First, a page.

McFeatters: Early omens all good for Hillary Clinton's 2016 campaign

Secretary of State Hillary Clinton testifies before the

Secretary of State Hillary Clinton testifies before the Senate Foreign Relations Committee on Capitol Hill. (Jan. 23, 2013) (Credit: Getty Images)

Asked, as she must be dozens of times a day, Hillary Rodham Clinton issues the usual disclaimers about running for president in 2016. Nobody believes her. The odds in her favor are too strong, even this far out.

With a mere three years and six months to go until the election, polls in New Hampshire, the critical first-in-the-nation primary state, show her crushing any opposition for the Democratic nomination.

The former first lady, U.S. senator and secretary of state would capture 68 percent of the Democratic vote if the primary were held today. That compares with 12 percent for Vice President Joe Biden. All the other likely candidates -- Sen. Elizabeth Warren of Massachusetts, a senator for just over three months; New York Gov. Andrew Cuomo; and Massachusetts Gov. Deval Patrick -- poll in the very low single digits. The survey was done by Public Policy Polling.


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That poll tracks with the WMUR Granite State Poll done by the University of New Hampshire. It shows Clinton with 61 percent of the primary vote and Biden with 7 percent. The other possibilities didn't exceed 5 percent. And she shows similar strength in the Iowa caucuses.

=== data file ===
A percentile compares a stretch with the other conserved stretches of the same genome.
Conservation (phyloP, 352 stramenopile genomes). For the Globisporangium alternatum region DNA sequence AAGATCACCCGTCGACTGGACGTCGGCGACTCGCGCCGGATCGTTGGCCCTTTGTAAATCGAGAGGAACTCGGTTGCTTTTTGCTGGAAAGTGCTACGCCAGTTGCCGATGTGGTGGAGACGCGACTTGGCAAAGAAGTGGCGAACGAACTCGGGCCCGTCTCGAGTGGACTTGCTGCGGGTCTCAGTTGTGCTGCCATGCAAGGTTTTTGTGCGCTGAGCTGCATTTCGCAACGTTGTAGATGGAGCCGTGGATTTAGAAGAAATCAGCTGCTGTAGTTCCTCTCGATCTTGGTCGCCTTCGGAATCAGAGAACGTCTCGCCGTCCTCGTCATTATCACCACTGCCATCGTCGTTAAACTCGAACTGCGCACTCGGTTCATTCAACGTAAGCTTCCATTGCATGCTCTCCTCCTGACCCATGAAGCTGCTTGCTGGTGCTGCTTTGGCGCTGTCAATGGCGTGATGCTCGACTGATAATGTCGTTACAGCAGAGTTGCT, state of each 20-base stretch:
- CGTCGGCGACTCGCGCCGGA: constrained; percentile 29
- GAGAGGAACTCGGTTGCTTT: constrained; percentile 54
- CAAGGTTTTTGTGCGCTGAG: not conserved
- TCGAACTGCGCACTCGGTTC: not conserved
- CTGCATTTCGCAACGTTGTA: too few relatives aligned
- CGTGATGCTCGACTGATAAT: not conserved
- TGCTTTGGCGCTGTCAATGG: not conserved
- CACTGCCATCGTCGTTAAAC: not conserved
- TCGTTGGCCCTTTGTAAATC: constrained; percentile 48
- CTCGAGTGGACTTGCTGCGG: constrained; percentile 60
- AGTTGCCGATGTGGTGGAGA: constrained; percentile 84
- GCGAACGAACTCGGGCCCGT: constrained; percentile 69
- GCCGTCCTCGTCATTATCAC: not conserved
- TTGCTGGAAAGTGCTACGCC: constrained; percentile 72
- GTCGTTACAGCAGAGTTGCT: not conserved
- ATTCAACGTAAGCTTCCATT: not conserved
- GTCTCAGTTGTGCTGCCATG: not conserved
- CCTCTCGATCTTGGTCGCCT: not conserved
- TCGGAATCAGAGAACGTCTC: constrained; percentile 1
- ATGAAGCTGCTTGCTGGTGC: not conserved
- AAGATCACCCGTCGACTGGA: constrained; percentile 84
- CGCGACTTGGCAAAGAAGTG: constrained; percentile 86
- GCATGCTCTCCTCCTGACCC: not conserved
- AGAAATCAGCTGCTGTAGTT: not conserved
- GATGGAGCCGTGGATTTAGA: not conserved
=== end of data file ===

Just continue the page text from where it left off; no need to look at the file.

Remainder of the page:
This might be the political equivalent of the so-called "Hot Stove League" of baseball's offseason, except that experienced campaign staff and campaign funds want to align with a winner -- and in politics there's no money like early money.

Predictably, the picture for the Republican nomination is more muddled. The PPP survey shows Sen. Rand Paul of Kentucky with 28 percent; Sen. Marco Rubio of Florida with 25 percent; 14 percent for New Jersey Gov. Chris Christie; and 7 percent each for former Florida Gov. Jeb Bush and the 2012 GOP vice-presidential nominee, Rep. Paul Ryan of Wisconsin.

The Granite State Poll had Rubio and Paul tied at 15 percent each; followed by Christie and Ryan at 11 percent each.

You know, it seems like only three months or so ago that President Barack Obama was inaugurated for his second term. Oh, wait. It was only three months or so. But even so, 68 percent -- better than two out of three Democrats? That's a hard number to ignore, no matter how preposterously early it is.

Dale McFeatters is a nationally syndicated columnist.

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